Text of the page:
Sign up for our newsletter and get the latest big data news and analysis.

How Companies Can Gain Value From Small Data

Big data is all the rage today, and rightfully so. State-of-the-art language models powered by big data, like GPT-3, can write beautiful prose, create realistic news articles, translate text, write functional code in any language, and more. Further, state-of-the-art vision models trained on massive datasets are bringing us towards level 5—or fully autonomous—self driving cars.

While big data can fuel astonishing results, organizations can gain value from “small data” as well. In this article, I’ll highlight four ways to circumvent the need for big data.

1. Exploratory Analysis

Whether you’re working with big or small data, you should understand your data before you try to gain deep insights from it. This includes calculating simple descriptive statistics, like count, mean, quartiles, the minimum, the maximum, and so on.

Slightly more complex analyses include histograms, scatterplots, pie charts, and so forth. Further, correlation analyses can be done to confirm or reject hypotheses about how the data is related. You’ll also want to analyze data quality, and deal with problems like missing data and outliers.

Anything that helps you understand the data itself should be done at this stage.

2. Basic Machine Learning Models

Machine learning is a lot more than just deep learning, and alternative techniques like decision trees are far simpler, more explainable, and more resource efficient, while working well with less data.

Slightly more complex techniques, like Random Forest and Support Vector Machines, also work great on smaller datasets, while still being much easier to set up than neural networks.

Highly complex techniques like deep learning shine for tasks like image classification and natural language processing. For these kinds of problems, having more data is almost always better. That being said, there are even ways to combine these approaches, such as with neural-backed decision trees, that offer high accuracy on tasks like image classification, while maintaining the relative simplicity and explainability of decision trees.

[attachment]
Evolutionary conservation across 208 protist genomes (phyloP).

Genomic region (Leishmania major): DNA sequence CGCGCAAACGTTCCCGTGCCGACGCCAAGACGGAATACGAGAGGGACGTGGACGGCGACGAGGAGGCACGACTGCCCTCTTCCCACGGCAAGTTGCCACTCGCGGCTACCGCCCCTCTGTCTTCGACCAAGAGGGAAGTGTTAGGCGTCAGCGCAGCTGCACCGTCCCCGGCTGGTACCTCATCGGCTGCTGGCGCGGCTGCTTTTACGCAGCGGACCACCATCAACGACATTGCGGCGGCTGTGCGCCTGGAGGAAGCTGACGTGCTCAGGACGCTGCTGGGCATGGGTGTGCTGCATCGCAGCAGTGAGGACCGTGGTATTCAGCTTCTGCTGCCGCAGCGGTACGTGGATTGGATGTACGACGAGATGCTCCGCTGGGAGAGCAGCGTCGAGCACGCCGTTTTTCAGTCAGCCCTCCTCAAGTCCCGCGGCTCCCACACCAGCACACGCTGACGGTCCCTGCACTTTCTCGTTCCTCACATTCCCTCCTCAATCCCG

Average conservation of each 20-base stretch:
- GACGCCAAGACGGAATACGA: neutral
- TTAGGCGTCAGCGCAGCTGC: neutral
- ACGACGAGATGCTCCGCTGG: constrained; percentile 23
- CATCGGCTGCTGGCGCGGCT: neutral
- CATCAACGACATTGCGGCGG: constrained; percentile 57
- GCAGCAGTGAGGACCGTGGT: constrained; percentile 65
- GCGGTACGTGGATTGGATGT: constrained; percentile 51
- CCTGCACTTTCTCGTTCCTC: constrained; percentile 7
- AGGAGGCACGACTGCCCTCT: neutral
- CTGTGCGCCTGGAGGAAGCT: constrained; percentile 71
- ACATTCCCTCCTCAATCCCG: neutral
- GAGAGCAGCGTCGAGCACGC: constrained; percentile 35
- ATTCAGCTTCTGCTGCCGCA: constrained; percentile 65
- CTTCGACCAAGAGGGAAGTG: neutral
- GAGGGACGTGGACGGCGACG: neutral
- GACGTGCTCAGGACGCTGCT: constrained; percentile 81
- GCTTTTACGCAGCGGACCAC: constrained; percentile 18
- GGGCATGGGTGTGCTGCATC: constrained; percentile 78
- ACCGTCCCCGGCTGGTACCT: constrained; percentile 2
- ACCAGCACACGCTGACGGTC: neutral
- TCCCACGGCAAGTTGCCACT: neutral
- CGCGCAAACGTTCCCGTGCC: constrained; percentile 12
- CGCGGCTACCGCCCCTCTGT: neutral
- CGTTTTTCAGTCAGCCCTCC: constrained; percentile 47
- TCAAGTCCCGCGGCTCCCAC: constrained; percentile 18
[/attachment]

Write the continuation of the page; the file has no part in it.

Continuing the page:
3.Transfer Learning

Another method is transfer learning, which allows you to transfer the knowledge learned in one dataset and apply it to another dataset. As a result, you don’t have to start from scratch, and you can train machine learning models with far less data.

For example, companies can currently beta test OpenAI’s GPT-3 model, which allows you to generate natural language of any kind, without needing to train on any data at all. This is an example of zero-shot learning. To increase the model’s accuracy for your specific use-case, you can train the model on a small amount of your own data, known as few-shot learning.

In either case, the model is already trained on a corpus of almost the entire Internet’s text, and the learning is available for you to get an accurate language model out-of-the-box.

For other tasks, like image classification, you can apply transfer learning using models like VGG16 or ResNet50.

4. AutoML

Another method to quickly deploy AI, without needing big data, is by using turn-key automated machine learning solutions that are pre-trained on big datasets.

Some products include Google Cloud’s AutoML, Salesforce Einstein AutoML, Microsoft Azure AI, and Amazon AutoGluon. With so many options to choose from, AutoML is a great way to implement AI in your organization, even if you don’t have big data.

Conclusion

It’s a common misconception that machine learning needs big data. Statisticians have been working with small data for decades, and techniques like exploratory analysis, classical machine learning, and AutoML are great ways to gain insights from any data set, no matter the size.

About the Author

Shanif Dhanani is a former Twitter data scientist and engineer turned CEO of Apteo. Apteo is a no-code analytics platform anyone can use in a matter of minutes to extract deep insights in their data.

Sign up for the free insideBIGDATA newsletter.

Leave a Comment

*

Resource Links: